May 27, 2024

They’ve lost to teams that are a combined 5-3 and beaten teams that are a combined 2-6.

They’re top 10 in total yards, passing yards and points offensively and bottom 10 in total yards, passing yards and points defensively.

They are one of seven AFC teams that are 2-2.

Through four weeks and four wildly entertaining, exhausting, maddening games, the Chargers basically add up to being average, their .500 record a tailor fit.

“It’s not where we wanted to be,” cornerback Asante Samuel Jr. said, “but we’re trending in the right direction.”

The trend certainly has improved after the Chargers opened with losses to Miami and Tennessee, defeats that weighed prominently on a team facing a daunting schedule.

Victories over Minnesota and Las Vegas brought needed stability as the Chargers headed into their off week before readying for a 13-game stretch that will offer no breaks but plenty of angst.

When they return, they’ll play Dallas on “Monday Night Football” on Oct. 16 and then travel to take on Kansas City, both those opponents considered Super Bowl contenders.

If the Chargers play well enough to remain relevant, they almost certainly will need to close strong over a final four-week stretch that features AFC West games at Las Vegas and Denver and home dates against Buffalo and the Chiefs.

“Coming out 2-2 after you started 0-2 is huge,” defensive lineman Morgan Fox said. “Next we have Dallas, and they’re a really good team. We’re going to have to get our minds right and be ready to go.”

The Chargers weren’t forecast to be average. They weren’t built that way, either, with ownership sinking heavy cash into the defense and management pushing the roster toward the uglier edges of the salary cap.

Chargers running back Austin Ekeler (30) calls teammates to the sideline before a game against the Miami Dolphins.

The Chargers have missed injured running back Austin Ekeler but hope to have him back for their Monday night game against the Dallas Cowboys.

(Robert Gauthier / Los Angeles Times)

This is a team constructed to win now, with pricey veteran stars such as Khalil Mack, Keenan Allen and Joey Bosa, a franchise quarterback in Justin Herbert and an ultra-productive running back in Austin Ekeler in the final year of his contract.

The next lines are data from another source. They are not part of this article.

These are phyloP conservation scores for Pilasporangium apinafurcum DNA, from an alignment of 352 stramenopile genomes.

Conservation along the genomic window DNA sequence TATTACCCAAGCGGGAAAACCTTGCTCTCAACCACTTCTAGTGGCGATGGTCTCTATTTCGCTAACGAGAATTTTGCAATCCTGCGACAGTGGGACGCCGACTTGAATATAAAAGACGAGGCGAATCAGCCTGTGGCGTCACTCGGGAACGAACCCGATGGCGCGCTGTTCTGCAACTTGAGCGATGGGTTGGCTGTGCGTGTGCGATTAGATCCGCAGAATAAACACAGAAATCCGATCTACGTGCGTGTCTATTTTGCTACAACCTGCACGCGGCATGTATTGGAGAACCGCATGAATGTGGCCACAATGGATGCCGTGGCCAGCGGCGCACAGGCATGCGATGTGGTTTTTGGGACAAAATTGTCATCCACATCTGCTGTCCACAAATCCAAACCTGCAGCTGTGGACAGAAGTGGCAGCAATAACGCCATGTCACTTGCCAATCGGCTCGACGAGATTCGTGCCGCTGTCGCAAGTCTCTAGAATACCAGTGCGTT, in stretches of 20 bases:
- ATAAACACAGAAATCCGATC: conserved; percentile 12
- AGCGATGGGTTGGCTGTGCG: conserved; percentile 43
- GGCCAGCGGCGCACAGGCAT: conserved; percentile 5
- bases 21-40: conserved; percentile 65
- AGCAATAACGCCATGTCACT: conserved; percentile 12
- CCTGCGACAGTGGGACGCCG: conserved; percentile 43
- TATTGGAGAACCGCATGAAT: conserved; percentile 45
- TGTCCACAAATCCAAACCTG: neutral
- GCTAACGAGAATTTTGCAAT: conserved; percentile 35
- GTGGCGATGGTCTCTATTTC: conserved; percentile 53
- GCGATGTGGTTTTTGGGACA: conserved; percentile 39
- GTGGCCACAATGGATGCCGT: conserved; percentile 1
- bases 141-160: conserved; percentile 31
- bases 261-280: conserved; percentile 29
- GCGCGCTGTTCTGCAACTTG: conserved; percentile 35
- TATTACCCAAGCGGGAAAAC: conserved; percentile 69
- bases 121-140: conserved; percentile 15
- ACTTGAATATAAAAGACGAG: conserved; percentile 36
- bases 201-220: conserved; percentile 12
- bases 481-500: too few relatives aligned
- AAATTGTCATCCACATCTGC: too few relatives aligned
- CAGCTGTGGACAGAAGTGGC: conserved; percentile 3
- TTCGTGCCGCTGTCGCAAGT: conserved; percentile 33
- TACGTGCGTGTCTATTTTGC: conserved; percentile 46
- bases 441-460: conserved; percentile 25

As difficult as it is to predict what will happen over the next three months, it’s equally tough to project the events thereafter if this season goes sideways.

But, if that is the case, this much seems clear: Unlike the 2023 offseason, the 2024 version will promise more volatility.

All of that, of course, remains in the relatively far-off distance as the Chargers slow their pace, heal their bodies and reset their minds for the next wave of NFL-mandated chaos.

“We have some things we know we definitely have to get better at moving forward,” Fox said. “We have some tough challenges coming up. We have to take a deep breath now.”

For starters, the Chargers’ defense has to be more consistent and less filled with open space. Even with consecutive late win-sealing interceptions, this defense simply has been too vulnerable against the pass.

The sorting-out process began Wednesday when the Chargers traded J.C. Jackson to New England in a deal that also included a swap of late-round 2025 draft picks.

Jackson’s time with the team looked to be running short when he was inactive for Week 3 against Minnesota and then dressed but didn’t play in Week 4 against Las Vegas.

The Chargers ended up paying Jackson about $38.5 million for seven games, one interception and 18 tackles as his free-agent signing in March of 2022 turned into an unmitigated failure because of injuries and ineffectiveness.

The summation of Jackson’s tenure with the Chargers illustrated why NFL teams tend to acquire players with whom the coaching staff and/or front office is familiar.

The Chargers had little history with Jackson — wide receivers coach Chris Beatty was at Maryland during Jackson’s time as a Terrapin — and the partnership never seemed a good fit.

Offensively, the Chargers sputtered in the second half against the Raiders until Herbert and wide receiver Joshua Palmer made the one play necessary — a 51-yard, third-down-converting completion — to clinch the victory.

Such droughts only highlight the absence of Ekeler, who has missed the last three games because of a high-ankle sprain. Known for his ability to reach the end zone, Ekeler also offers Herbert a vital receiving option.

In the opener, he caught four passes for 47 yards. In the three games since, Chargers running backs have five receptions for 33 yards.

Ekeler is expected back after the break, his return one step toward this group being closer to complete.

The Chargers will need to be as whole as possible once they resume their season, this so-far so-so team harboring expectations well above average.

“The start of the season can be tough because everyone is still sorting things out,” linebacker Eric Kendricks said. “Now, we have a better idea of who we are. But we need to keep getting better. There are a lot of challenges ahead.”

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